While companies like Amazon and Rackspace mightily tout the power of the public cloud, some large enterprises still aren’t sold. These enterprises like the option of an on-premise private cloud that gives them a bit more control and security.
Palo Alto, Calif.-based Nebula, which has raised $25 million in new funding today, takes serious advantage of these enterprise-level concerns and gives big companies tools to enable less-expensive private clouds. As we wrote about previously, the company takes advantage of Openstack technology and creates hardware appliances that make building and managing low-cost data centers a reality.
Nebula’s team is led by CEO Chris Kemp, who was the former CTO of NASA. Many other folks in the company come from places like NASA, Amazon, Google, and Microsoft. If any team can make it easier for enterprises to improve the data-center building process and make data centers more functional, this might just be the group.
“We’re democratizing what Google and Facebook have done with their data centers,” Kemp told me. “You can use your favorite server vendor and plug those servers into our boxes. You plug in and 15 minutes later, you have Amazon running on premise.”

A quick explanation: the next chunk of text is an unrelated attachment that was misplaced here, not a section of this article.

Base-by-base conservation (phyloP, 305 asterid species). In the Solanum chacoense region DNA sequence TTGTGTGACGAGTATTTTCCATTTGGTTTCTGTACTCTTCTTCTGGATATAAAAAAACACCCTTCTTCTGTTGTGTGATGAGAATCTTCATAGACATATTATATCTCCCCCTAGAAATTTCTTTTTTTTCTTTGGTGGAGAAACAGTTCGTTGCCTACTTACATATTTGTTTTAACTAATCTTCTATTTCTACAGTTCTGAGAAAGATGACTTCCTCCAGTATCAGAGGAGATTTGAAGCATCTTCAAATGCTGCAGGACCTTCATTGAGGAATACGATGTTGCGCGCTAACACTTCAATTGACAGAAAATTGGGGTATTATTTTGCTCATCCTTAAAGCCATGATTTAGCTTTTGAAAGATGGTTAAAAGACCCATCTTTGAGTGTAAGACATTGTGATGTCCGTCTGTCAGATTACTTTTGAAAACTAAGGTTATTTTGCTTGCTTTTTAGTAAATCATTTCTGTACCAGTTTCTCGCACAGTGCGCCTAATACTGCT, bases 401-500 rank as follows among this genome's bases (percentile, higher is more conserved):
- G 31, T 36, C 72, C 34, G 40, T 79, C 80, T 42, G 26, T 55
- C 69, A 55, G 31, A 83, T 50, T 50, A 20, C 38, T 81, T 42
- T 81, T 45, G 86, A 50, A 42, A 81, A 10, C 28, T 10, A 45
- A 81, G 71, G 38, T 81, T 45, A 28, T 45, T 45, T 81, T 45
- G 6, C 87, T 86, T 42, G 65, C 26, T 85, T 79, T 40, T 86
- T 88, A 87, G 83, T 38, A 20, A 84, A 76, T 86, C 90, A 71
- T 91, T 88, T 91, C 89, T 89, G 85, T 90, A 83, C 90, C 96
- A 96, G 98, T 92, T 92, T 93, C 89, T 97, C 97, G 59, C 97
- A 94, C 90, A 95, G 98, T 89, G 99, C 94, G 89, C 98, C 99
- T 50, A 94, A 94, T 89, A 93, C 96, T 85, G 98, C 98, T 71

So what’s the company’s biggest threat? Public cloud and virtualization powerhouses that are already dominating the market. “Amazon and VMware are the two that keep me up at night,” Kemp said.
Nebula is still in beta and has a “couple dozen” customers. Kemp said he hopes to launch with general availability before mid-2013.
The new funding round was led by Comcast Ventures, with participation by Highland Capital Partners, Kleiner Perkins Caufield & Byers, Innovation Endeavors, Andy Bechtolsheim, David Cheriton, Ram Shriram, Harris Barton, William Hearst III, Scott McNealy, and Maynard Webb. Silicon Valley Bank is additionally providing Nebula with debt and credit facilities.
Nebula also previously raised a first round of funding in July 2011, but it has not revealed the specific amount. Kemp told me it was more than $8 million (after I guessed that), but less than this new $25 million round. The company has nearly 60 full-time employees, almost all of them engineers.
Star formation photo via NASA/Flickr
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